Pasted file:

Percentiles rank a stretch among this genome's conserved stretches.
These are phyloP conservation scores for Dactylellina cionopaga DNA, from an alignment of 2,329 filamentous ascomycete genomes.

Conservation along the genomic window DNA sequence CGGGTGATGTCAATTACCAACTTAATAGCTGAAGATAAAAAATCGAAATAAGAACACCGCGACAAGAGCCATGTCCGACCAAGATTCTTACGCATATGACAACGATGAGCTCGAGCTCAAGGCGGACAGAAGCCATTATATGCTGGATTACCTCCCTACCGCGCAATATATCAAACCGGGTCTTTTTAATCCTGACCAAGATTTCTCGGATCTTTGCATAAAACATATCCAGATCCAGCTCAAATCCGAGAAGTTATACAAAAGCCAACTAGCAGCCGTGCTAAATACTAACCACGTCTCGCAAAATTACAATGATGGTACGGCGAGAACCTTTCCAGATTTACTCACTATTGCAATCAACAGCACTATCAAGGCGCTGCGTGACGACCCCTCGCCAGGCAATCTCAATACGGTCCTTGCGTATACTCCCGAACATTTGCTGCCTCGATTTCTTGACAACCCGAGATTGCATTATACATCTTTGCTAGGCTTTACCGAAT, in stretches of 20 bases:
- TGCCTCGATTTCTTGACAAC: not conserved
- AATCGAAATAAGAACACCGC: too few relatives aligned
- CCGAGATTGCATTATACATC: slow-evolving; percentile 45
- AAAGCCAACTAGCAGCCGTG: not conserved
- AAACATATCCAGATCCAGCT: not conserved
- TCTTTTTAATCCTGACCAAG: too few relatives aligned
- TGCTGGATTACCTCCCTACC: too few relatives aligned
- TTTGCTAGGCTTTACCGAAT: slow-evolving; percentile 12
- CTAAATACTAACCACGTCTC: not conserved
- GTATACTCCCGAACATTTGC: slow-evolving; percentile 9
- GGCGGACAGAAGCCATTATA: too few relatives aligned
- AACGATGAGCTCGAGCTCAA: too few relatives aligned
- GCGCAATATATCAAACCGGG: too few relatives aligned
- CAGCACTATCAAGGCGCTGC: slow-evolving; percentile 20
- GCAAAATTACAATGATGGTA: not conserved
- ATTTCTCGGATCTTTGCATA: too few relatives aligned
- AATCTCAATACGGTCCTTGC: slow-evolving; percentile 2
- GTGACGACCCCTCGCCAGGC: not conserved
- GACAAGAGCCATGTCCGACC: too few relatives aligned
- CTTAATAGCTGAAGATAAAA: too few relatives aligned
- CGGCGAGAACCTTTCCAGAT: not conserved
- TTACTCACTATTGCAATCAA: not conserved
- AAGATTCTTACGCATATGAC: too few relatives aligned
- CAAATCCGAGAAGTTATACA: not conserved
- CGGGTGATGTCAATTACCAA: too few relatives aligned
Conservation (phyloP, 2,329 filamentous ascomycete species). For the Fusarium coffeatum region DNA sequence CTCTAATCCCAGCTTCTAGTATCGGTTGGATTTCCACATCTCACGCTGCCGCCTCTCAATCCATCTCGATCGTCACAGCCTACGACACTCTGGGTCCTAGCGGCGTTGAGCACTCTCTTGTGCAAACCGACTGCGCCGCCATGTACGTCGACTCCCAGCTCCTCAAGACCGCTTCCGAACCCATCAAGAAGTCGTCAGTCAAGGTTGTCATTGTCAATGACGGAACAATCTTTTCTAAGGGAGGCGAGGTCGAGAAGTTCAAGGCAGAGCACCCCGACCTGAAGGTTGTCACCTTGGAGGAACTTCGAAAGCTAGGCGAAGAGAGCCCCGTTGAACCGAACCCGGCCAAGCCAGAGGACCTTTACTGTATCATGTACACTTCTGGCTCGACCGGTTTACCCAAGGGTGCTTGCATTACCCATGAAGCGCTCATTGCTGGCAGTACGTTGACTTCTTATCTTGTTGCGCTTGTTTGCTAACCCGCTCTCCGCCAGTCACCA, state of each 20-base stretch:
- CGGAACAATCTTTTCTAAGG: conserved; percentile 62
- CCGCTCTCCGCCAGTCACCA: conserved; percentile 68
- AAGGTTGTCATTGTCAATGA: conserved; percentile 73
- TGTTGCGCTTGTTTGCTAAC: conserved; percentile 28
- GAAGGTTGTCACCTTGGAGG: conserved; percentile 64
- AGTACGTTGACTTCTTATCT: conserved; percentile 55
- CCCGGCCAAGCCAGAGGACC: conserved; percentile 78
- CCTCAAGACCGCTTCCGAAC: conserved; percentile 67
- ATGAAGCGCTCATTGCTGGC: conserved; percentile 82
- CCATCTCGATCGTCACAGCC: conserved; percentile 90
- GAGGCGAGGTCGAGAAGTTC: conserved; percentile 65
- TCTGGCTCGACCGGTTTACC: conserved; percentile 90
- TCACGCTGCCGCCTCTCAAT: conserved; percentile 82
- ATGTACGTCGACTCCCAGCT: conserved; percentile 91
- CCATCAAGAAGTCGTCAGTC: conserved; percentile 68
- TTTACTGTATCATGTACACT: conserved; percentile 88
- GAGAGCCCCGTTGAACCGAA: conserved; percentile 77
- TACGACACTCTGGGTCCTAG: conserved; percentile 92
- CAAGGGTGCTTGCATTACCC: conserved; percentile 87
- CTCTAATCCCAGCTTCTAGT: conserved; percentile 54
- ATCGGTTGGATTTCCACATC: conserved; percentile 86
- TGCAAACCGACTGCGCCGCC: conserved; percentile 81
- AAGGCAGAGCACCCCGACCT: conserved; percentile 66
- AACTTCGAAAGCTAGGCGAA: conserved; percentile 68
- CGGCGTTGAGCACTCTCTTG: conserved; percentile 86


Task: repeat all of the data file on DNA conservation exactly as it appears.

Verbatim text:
Percentiles rank a stretch among this genome's conserved stretches.
These are phyloP conservation scores for Dactylellina cionopaga DNA, from an alignment of 2,329 filamentous ascomycete genomes.

Conservation along the genomic window DNA sequence CGGGTGATGTCAATTACCAACTTAATAGCTGAAGATAAAAAATCGAAATAAGAACACCGCGACAAGAGCCATGTCCGACCAAGATTCTTACGCATATGACAACGATGAGCTCGAGCTCAAGGCGGACAGAAGCCATTATATGCTGGATTACCTCCCTACCGCGCAATATATCAAACCGGGTCTTTTTAATCCTGACCAAGATTTCTCGGATCTTTGCATAAAACATATCCAGATCCAGCTCAAATCCGAGAAGTTATACAAAAGCCAACTAGCAGCCGTGCTAAATACTAACCACGTCTCGCAAAATTACAATGATGGTACGGCGAGAACCTTTCCAGATTTACTCACTATTGCAATCAACAGCACTATCAAGGCGCTGCGTGACGACCCCTCGCCAGGCAATCTCAATACGGTCCTTGCGTATACTCCCGAACATTTGCTGCCTCGATTTCTTGACAACCCGAGATTGCATTATACATCTTTGCTAGGCTTTACCGAAT, in stretches of 20 bases:
- TGCCTCGATTTCTTGACAAC: not conserved
- AATCGAAATAAGAACACCGC: too few relatives aligned
- CCGAGATTGCATTATACATC: slow-evolving; percentile 45
- AAAGCCAACTAGCAGCCGTG: not conserved
- AAACATATCCAGATCCAGCT: not conserved
- TCTTTTTAATCCTGACCAAG: too few relatives aligned
- TGCTGGATTACCTCCCTACC: too few relatives aligned
- TTTGCTAGGCTTTACCGAAT: slow-evolving; percentile 12
- CTAAATACTAACCACGTCTC: not conserved
- GTATACTCCCGAACATTTGC: slow-evolving; percentile 9
- GGCGGACAGAAGCCATTATA: too few relatives aligned
- AACGATGAGCTCGAGCTCAA: too few relatives aligned
- GCGCAATATATCAAACCGGG: too few relatives aligned
- CAGCACTATCAAGGCGCTGC: slow-evolving; percentile 20
- GCAAAATTACAATGATGGTA: not conserved
- ATTTCTCGGATCTTTGCATA: too few relatives aligned
- AATCTCAATACGGTCCTTGC: slow-evolving; percentile 2
- GTGACGACCCCTCGCCAGGC: not conserved
- GACAAGAGCCATGTCCGACC: too few relatives aligned
- CTTAATAGCTGAAGATAAAA: too few relatives aligned
- CGGCGAGAACCTTTCCAGAT: not conserved
- TTACTCACTATTGCAATCAA: not conserved
- AAGATTCTTACGCATATGAC: too few relatives aligned
- CAAATCCGAGAAGTTATACA: not conserved
- CGGGTGATGTCAATTACCAA: too few relatives aligned
Conservation (phyloP, 2,329 filamentous ascomycete species). For the Fusarium coffeatum region DNA sequence CTCTAATCCCAGCTTCTAGTATCGGTTGGATTTCCACATCTCACGCTGCCGCCTCTCAATCCATCTCGATCGTCACAGCCTACGACACTCTGGGTCCTAGCGGCGTTGAGCACTCTCTTGTGCAAACCGACTGCGCCGCCATGTACGTCGACTCCCAGCTCCTCAAGACCGCTTCCGAACCCATCAAGAAGTCGTCAGTCAAGGTTGTCATTGTCAATGACGGAACAATCTTTTCTAAGGGAGGCGAGGTCGAGAAGTTCAAGGCAGAGCACCCCGACCTGAAGGTTGTCACCTTGGAGGAACTTCGAAAGCTAGGCGAAGAGAGCCCCGTTGAACCGAACCCGGCCAAGCCAGAGGACCTTTACTGTATCATGTACACTTCTGGCTCGACCGGTTTACCCAAGGGTGCTTGCATTACCCATGAAGCGCTCATTGCTGGCAGTACGTTGACTTCTTATCTTGTTGCGCTTGTTTGCTAACCCGCTCTCCGCCAGTCACCA, state of each 20-base stretch:
- CGGAACAATCTTTTCTAAGG: conserved; percentile 62
- CCGCTCTCCGCCAGTCACCA: conserved; percentile 68
- AAGGTTGTCATTGTCAATGA: conserved; percentile 73
- TGTTGCGCTTGTTTGCTAAC: conserved; percentile 28
- GAAGGTTGTCACCTTGGAGG: conserved; percentile 64
- AGTACGTTGACTTCTTATCT: conserved; percentile 55
- CCCGGCCAAGCCAGAGGACC: conserved; percentile 78
- CCTCAAGACCGCTTCCGAAC: conserved; percentile 67
- ATGAAGCGCTCATTGCTGGC: conserved; percentile 82
- CCATCTCGATCGTCACAGCC: conserved; percentile 90
- GAGGCGAGGTCGAGAAGTTC: conserved; percentile 65
- TCTGGCTCGACCGGTTTACC: conserved; percentile 90
- TCACGCTGCCGCCTCTCAAT: conserved; percentile 82
- ATGTACGTCGACTCCCAGCT: conserved; percentile 91
- CCATCAAGAAGTCGTCAGTC: conserved; percentile 68
- TTTACTGTATCATGTACACT: conserved; percentile 88
- GAGAGCCCCGTTGAACCGAA: conserved; percentile 77
- TACGACACTCTGGGTCCTAG: conserved; percentile 92
- CAAGGGTGCTTGCATTACCC: conserved; percentile 87
- CTCTAATCCCAGCTTCTAGT: conserved; percentile 54
- ATCGGTTGGATTTCCACATC: conserved; percentile 86
- TGCAAACCGACTGCGCCGCC: conserved; percentile 81
- AAGGCAGAGCACCCCGACCT: conserved; percentile 66
- AACTTCGAAAGCTAGGCGAA: conserved; percentile 68
- CGGCGTTGAGCACTCTCTTG: conserved; percentile 86